Twenty years ago, only four percent of Fortune 500 companies had any kind of protection for LGBT people. Today, only about four percent don't have those protections. Selisse Berry, Founder and CEO of Out and Equal Workplace Advocates reflects on the work she and her organization have done over the past two decades and the work yet to be done for LGBT Equality. Click here
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Interview recorded on May 17, 2017. Hosted by Robert Traynham. Part 1 of 2.
Read a partial transcript of this interview below:
Traynham: Selisse, when you go to company to company, has it been your experience that it's just ignorance, that mainly H.R. individuals do not know, or do you think there is an inherent discrimination, or was inherent discrimination, that they needed to be educated on, or both
Berry: A little of both. But it was interesting, as soon as we started bringing LGBT employees together, it was LGBT employees that really went back to their company, met with H.R., met with their diversity folks, and began that conversation about, "Look at, you know, how this is not equal pay for equal work if my colleagues, who can get married and I can't, if I'm not getting paid the same way." And so people didn't just say it's the right thing to do, but it was also made a business case for why it was important, because there's a war on talent and there's -- we don't want to exclude a significant part of the population simply because they're LGBT.
Traynham: About how many states actually have discrimination law still on the books Do you know
Berry: Well, there are 22 states that protect LGBT people.
Traynham: Okay. And so, clearly there's a lot of work still be done. Are you optimistic, over the next 20 years, two years, that perhaps the other states will, or perhaps maybe there's a federal law that would make this completely and totally legal, in terms of gay marriage
Berry: I'm absolutely optimistic. We've seen so much progress. When I started, "Don't ask, don't tell" was in place. People weren't able to serve openly in the military. People weren't able to be married. And so we've seen that progress over time. And so I'm very hopeful that an equality act will be passed that continues to protect us. And we still have to do the education to change hearts and minds.
Traynham: That's where I want to go next. I want to talk about the next chapter -- the next chapter for you but also the next chapter for the movement and also your legacy. What is next What is part of the chapter that is still yet to be written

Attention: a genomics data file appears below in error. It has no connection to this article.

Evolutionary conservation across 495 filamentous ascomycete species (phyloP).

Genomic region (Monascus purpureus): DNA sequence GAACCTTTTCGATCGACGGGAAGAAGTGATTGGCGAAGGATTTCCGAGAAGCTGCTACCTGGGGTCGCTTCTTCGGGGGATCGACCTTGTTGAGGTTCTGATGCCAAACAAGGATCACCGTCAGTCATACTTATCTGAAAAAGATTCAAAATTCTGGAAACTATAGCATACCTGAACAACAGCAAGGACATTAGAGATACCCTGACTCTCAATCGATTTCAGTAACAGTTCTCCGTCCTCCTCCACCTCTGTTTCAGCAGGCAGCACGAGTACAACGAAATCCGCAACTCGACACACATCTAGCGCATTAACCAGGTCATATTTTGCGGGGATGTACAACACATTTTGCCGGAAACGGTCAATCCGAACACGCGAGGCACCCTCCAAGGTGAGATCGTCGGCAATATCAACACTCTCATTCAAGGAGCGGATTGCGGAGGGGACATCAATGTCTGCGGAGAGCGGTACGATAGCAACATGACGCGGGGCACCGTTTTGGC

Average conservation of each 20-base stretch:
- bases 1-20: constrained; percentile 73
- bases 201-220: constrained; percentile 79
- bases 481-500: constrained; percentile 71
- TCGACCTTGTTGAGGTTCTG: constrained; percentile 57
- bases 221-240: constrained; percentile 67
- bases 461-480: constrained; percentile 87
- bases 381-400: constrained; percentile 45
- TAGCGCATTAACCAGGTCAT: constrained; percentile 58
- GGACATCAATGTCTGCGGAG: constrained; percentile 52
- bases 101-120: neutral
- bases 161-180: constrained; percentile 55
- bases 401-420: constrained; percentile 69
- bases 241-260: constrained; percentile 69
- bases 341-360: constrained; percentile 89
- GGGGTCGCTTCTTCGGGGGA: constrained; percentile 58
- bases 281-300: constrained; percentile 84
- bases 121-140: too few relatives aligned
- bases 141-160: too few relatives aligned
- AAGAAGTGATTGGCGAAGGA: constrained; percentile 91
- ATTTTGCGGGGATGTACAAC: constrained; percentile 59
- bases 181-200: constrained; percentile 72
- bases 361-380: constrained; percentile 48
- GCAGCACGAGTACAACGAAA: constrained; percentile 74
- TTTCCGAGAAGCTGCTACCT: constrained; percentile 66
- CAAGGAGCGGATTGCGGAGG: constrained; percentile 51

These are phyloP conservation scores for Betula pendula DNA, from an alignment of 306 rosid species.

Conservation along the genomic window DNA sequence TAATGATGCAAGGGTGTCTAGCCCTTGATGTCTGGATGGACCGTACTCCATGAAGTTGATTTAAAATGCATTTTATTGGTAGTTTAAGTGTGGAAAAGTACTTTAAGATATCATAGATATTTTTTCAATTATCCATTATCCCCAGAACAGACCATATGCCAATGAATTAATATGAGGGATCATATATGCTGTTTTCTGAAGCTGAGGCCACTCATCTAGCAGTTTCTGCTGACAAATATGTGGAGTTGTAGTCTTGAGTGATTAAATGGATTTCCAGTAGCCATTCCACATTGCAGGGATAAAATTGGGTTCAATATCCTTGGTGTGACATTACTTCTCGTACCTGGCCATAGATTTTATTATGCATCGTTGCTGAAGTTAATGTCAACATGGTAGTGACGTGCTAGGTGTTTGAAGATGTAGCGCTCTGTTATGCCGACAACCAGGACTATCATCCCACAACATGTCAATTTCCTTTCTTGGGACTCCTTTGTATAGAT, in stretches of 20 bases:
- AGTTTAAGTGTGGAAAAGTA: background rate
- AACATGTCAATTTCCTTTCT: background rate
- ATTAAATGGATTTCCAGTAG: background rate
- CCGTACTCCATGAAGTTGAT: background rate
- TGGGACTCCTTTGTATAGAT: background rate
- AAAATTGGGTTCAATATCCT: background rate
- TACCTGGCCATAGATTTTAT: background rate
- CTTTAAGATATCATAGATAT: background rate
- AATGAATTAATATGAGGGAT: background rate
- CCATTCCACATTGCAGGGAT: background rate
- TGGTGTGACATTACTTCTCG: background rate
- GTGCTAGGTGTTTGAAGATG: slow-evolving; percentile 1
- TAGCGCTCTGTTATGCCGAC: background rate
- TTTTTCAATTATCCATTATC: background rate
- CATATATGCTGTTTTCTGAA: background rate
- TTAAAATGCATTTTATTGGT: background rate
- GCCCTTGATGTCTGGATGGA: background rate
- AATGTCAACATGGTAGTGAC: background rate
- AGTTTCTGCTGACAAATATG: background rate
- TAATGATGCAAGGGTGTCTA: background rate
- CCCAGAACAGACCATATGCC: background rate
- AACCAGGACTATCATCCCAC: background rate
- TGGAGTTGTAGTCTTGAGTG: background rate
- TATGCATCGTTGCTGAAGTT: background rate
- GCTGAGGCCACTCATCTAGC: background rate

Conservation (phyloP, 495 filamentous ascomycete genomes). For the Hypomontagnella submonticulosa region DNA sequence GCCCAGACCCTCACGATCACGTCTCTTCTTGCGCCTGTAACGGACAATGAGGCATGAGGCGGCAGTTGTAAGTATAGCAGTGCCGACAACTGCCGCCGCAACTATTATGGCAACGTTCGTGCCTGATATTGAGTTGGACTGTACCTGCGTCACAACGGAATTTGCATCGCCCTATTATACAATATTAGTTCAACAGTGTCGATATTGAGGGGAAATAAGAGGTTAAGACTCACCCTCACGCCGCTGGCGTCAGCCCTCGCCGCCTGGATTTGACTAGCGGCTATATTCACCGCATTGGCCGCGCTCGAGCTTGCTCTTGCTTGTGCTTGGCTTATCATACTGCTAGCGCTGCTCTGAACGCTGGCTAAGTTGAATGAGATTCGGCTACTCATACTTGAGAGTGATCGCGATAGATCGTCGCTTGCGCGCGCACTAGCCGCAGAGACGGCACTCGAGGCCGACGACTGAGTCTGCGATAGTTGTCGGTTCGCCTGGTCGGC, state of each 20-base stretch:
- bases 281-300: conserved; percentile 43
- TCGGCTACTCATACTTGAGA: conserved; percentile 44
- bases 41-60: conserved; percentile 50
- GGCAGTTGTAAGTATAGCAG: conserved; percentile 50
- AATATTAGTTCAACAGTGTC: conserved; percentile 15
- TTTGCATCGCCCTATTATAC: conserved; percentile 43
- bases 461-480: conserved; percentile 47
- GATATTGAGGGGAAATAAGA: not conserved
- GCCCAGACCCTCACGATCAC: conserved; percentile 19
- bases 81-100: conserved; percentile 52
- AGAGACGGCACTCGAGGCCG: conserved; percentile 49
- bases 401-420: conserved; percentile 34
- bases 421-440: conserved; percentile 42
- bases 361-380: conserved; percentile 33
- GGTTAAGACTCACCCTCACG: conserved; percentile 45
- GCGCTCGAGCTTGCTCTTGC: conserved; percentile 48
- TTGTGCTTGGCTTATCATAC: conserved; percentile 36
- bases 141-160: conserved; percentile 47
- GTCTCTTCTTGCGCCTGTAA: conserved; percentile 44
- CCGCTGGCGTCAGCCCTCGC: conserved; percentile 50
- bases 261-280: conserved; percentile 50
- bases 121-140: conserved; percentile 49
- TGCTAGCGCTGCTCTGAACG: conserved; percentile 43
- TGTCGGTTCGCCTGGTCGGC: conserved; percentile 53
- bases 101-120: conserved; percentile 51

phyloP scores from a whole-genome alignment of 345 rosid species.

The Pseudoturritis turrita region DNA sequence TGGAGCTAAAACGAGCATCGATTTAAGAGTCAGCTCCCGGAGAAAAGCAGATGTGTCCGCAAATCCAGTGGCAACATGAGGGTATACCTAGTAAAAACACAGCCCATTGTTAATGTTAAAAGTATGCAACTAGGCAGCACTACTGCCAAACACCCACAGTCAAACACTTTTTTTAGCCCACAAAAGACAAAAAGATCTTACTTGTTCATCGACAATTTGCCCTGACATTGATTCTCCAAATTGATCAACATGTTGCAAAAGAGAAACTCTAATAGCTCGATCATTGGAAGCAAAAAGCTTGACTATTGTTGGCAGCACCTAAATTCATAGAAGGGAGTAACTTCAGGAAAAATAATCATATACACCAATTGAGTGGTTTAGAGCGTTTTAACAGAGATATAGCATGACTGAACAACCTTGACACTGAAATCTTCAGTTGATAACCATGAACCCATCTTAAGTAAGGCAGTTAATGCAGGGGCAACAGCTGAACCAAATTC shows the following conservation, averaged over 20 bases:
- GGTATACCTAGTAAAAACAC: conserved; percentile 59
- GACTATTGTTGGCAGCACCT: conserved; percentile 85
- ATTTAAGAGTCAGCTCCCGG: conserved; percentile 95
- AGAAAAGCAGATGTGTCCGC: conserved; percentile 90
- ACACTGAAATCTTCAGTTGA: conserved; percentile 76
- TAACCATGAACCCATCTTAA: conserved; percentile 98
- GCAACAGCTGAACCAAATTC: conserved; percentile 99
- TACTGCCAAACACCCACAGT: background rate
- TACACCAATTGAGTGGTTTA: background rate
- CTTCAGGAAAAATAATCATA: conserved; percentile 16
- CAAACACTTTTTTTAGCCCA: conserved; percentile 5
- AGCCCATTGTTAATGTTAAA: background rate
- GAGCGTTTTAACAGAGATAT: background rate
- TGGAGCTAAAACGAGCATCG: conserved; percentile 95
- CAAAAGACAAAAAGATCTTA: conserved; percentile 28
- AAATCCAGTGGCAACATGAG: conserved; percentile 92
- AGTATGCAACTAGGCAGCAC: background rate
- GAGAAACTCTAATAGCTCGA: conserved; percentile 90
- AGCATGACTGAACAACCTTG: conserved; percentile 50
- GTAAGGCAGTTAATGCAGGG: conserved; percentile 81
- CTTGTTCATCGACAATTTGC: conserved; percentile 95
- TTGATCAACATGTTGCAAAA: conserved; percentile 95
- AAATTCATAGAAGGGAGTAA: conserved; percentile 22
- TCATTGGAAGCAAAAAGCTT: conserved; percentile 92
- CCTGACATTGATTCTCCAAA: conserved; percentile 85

Berry: Well, for Out & Equal, we work primarily with multinational companies. And the global perspective is so significant. We can now be married in 24 countries around the world. But in close to 80 countries, homosexuality is still illegal. We can be arrested, imprisoned, even killed in certain countries, again, simply because of who we love. And so our work is to help multinational companies not just roll their policies out here in the United States, but globally, and trying to make a change around the world.
Traynham: Let's talk about your legacy in the 45 seconds we have left. What are you most proud of
Berry: You know, we hold an annual conference every year -- the Out & Equal Workplace Summit. We have 4,500 people there from 35 countries around the world. It gives me goose bumps just to think about this.
Traynham: I can see the smile on your face clearly, and the pleasure that you're getting from this.
Berry: Yeah, absolutely. I feel really very proud of the work that we've done at Out & Equal.
Traynham: Are you finished
Berry: I'm not finished, no.
Traynham: What's next for you
Berry: You know, I'm going to take a little time off and look at all my options, and definitely still be involved in LGBT equality work.
Traynham: So, in other words, Selisse Berry, I hear that you're going to take it easy but you're not going to put your feet up and totally relax. because there's still a lot of work to be done.
Traynham: Well, thank you very much for all of your hard work and dedication. And we wish you nothing but the best.
Berry: Thank you, Robert.
Traynham: All right, Selisse Berry, the founder and CEO of Out & Equal. And thank you for joining us, as well. For more great conversations with leaders in your community and across the nation, visit comcastnewsmakers.com. I'm Robert Traynham.